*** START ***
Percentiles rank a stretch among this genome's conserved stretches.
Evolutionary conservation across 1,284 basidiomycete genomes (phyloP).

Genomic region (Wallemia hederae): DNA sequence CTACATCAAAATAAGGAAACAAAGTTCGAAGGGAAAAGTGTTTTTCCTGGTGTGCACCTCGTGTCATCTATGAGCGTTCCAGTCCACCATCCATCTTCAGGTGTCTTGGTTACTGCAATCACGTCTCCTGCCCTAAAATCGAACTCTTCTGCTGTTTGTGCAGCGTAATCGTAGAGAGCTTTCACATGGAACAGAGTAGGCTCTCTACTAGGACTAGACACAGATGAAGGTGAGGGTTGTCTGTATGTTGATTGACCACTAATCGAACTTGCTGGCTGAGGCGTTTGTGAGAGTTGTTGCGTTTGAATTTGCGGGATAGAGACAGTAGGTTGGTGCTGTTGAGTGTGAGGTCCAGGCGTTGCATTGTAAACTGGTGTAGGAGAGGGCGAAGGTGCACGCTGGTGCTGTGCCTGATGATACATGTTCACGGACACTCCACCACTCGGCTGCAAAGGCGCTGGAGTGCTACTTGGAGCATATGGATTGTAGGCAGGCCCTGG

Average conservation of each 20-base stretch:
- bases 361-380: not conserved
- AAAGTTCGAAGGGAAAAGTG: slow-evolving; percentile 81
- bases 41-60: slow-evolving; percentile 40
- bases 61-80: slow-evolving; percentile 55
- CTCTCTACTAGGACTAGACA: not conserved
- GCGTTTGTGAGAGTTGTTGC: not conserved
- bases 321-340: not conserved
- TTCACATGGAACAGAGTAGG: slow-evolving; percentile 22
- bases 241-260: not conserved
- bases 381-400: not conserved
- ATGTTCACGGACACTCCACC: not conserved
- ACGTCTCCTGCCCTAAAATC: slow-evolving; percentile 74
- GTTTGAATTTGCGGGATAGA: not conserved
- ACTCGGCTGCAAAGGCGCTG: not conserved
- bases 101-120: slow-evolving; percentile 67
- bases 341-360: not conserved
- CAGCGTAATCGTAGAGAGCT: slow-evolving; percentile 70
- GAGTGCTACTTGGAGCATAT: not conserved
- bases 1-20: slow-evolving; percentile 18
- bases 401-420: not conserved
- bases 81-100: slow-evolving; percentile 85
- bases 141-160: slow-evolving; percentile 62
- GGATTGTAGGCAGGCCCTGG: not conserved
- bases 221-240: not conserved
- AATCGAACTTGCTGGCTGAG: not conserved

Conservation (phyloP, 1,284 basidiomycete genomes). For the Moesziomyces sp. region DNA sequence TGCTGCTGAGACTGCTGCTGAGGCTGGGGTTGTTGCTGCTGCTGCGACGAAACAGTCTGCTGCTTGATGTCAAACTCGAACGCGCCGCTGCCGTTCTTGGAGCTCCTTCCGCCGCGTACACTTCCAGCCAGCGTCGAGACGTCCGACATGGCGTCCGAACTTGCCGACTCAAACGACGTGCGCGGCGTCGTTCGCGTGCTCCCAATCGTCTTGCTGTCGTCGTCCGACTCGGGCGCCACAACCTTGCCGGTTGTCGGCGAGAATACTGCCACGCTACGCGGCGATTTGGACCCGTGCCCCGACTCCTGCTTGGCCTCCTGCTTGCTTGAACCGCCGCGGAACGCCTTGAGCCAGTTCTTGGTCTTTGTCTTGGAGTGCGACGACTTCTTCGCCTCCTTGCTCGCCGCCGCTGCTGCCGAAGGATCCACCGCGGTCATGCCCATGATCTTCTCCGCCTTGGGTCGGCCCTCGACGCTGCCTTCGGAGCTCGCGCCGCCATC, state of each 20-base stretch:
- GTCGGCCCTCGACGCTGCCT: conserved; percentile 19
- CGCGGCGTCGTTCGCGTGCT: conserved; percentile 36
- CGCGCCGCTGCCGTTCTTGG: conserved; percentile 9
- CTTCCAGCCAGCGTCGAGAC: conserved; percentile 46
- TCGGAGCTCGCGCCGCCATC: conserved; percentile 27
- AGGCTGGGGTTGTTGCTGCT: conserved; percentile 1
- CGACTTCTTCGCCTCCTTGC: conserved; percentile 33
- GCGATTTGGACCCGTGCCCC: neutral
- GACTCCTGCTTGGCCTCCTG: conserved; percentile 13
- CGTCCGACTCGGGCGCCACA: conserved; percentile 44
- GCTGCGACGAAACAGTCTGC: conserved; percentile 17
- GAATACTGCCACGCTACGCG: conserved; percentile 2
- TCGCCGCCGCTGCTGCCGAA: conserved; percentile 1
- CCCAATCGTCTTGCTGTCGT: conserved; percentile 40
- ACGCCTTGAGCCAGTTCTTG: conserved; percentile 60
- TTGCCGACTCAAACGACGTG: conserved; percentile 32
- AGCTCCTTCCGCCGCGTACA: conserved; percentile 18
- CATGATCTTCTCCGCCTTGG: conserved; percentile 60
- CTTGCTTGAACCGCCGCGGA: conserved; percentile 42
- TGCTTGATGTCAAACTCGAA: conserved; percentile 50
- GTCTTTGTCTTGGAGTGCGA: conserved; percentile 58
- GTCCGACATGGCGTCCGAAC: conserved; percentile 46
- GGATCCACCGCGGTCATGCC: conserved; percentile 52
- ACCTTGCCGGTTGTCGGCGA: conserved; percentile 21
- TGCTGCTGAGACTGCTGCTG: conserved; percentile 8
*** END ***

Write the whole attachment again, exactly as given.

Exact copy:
Percentiles rank a stretch among this genome's conserved stretches.
Evolutionary conservation across 1,284 basidiomycete genomes (phyloP).

Genomic region (Wallemia hederae): DNA sequence CTACATCAAAATAAGGAAACAAAGTTCGAAGGGAAAAGTGTTTTTCCTGGTGTGCACCTCGTGTCATCTATGAGCGTTCCAGTCCACCATCCATCTTCAGGTGTCTTGGTTACTGCAATCACGTCTCCTGCCCTAAAATCGAACTCTTCTGCTGTTTGTGCAGCGTAATCGTAGAGAGCTTTCACATGGAACAGAGTAGGCTCTCTACTAGGACTAGACACAGATGAAGGTGAGGGTTGTCTGTATGTTGATTGACCACTAATCGAACTTGCTGGCTGAGGCGTTTGTGAGAGTTGTTGCGTTTGAATTTGCGGGATAGAGACAGTAGGTTGGTGCTGTTGAGTGTGAGGTCCAGGCGTTGCATTGTAAACTGGTGTAGGAGAGGGCGAAGGTGCACGCTGGTGCTGTGCCTGATGATACATGTTCACGGACACTCCACCACTCGGCTGCAAAGGCGCTGGAGTGCTACTTGGAGCATATGGATTGTAGGCAGGCCCTGG

Average conservation of each 20-base stretch:
- bases 361-380: not conserved
- AAAGTTCGAAGGGAAAAGTG: slow-evolving; percentile 81
- bases 41-60: slow-evolving; percentile 40
- bases 61-80: slow-evolving; percentile 55
- CTCTCTACTAGGACTAGACA: not conserved
- GCGTTTGTGAGAGTTGTTGC: not conserved
- bases 321-340: not conserved
- TTCACATGGAACAGAGTAGG: slow-evolving; percentile 22
- bases 241-260: not conserved
- bases 381-400: not conserved
- ATGTTCACGGACACTCCACC: not conserved
- ACGTCTCCTGCCCTAAAATC: slow-evolving; percentile 74
- GTTTGAATTTGCGGGATAGA: not conserved
- ACTCGGCTGCAAAGGCGCTG: not conserved
- bases 101-120: slow-evolving; percentile 67
- bases 341-360: not conserved
- CAGCGTAATCGTAGAGAGCT: slow-evolving; percentile 70
- GAGTGCTACTTGGAGCATAT: not conserved
- bases 1-20: slow-evolving; percentile 18
- bases 401-420: not conserved
- bases 81-100: slow-evolving; percentile 85
- bases 141-160: slow-evolving; percentile 62
- GGATTGTAGGCAGGCCCTGG: not conserved
- bases 221-240: not conserved
- AATCGAACTTGCTGGCTGAG: not conserved

Conservation (phyloP, 1,284 basidiomycete genomes). For the Moesziomyces sp. region DNA sequence TGCTGCTGAGACTGCTGCTGAGGCTGGGGTTGTTGCTGCTGCTGCGACGAAACAGTCTGCTGCTTGATGTCAAACTCGAACGCGCCGCTGCCGTTCTTGGAGCTCCTTCCGCCGCGTACACTTCCAGCCAGCGTCGAGACGTCCGACATGGCGTCCGAACTTGCCGACTCAAACGACGTGCGCGGCGTCGTTCGCGTGCTCCCAATCGTCTTGCTGTCGTCGTCCGACTCGGGCGCCACAACCTTGCCGGTTGTCGGCGAGAATACTGCCACGCTACGCGGCGATTTGGACCCGTGCCCCGACTCCTGCTTGGCCTCCTGCTTGCTTGAACCGCCGCGGAACGCCTTGAGCCAGTTCTTGGTCTTTGTCTTGGAGTGCGACGACTTCTTCGCCTCCTTGCTCGCCGCCGCTGCTGCCGAAGGATCCACCGCGGTCATGCCCATGATCTTCTCCGCCTTGGGTCGGCCCTCGACGCTGCCTTCGGAGCTCGCGCCGCCATC, state of each 20-base stretch:
- GTCGGCCCTCGACGCTGCCT: conserved; percentile 19
- CGCGGCGTCGTTCGCGTGCT: conserved; percentile 36
- CGCGCCGCTGCCGTTCTTGG: conserved; percentile 9
- CTTCCAGCCAGCGTCGAGAC: conserved; percentile 46
- TCGGAGCTCGCGCCGCCATC: conserved; percentile 27
- AGGCTGGGGTTGTTGCTGCT: conserved; percentile 1
- CGACTTCTTCGCCTCCTTGC: conserved; percentile 33
- GCGATTTGGACCCGTGCCCC: neutral
- GACTCCTGCTTGGCCTCCTG: conserved; percentile 13
- CGTCCGACTCGGGCGCCACA: conserved; percentile 44
- GCTGCGACGAAACAGTCTGC: conserved; percentile 17
- GAATACTGCCACGCTACGCG: conserved; percentile 2
- TCGCCGCCGCTGCTGCCGAA: conserved; percentile 1
- CCCAATCGTCTTGCTGTCGT: conserved; percentile 40
- ACGCCTTGAGCCAGTTCTTG: conserved; percentile 60
- TTGCCGACTCAAACGACGTG: conserved; percentile 32
- AGCTCCTTCCGCCGCGTACA: conserved; percentile 18
- CATGATCTTCTCCGCCTTGG: conserved; percentile 60
- CTTGCTTGAACCGCCGCGGA: conserved; percentile 42
- TGCTTGATGTCAAACTCGAA: conserved; percentile 50
- GTCTTTGTCTTGGAGTGCGA: conserved; percentile 58
- GTCCGACATGGCGTCCGAAC: conserved; percentile 46
- GGATCCACCGCGGTCATGCC: conserved; percentile 52
- ACCTTGCCGGTTGTCGGCGA: conserved; percentile 21
- TGCTGCTGAGACTGCTGCTG: conserved; percentile 8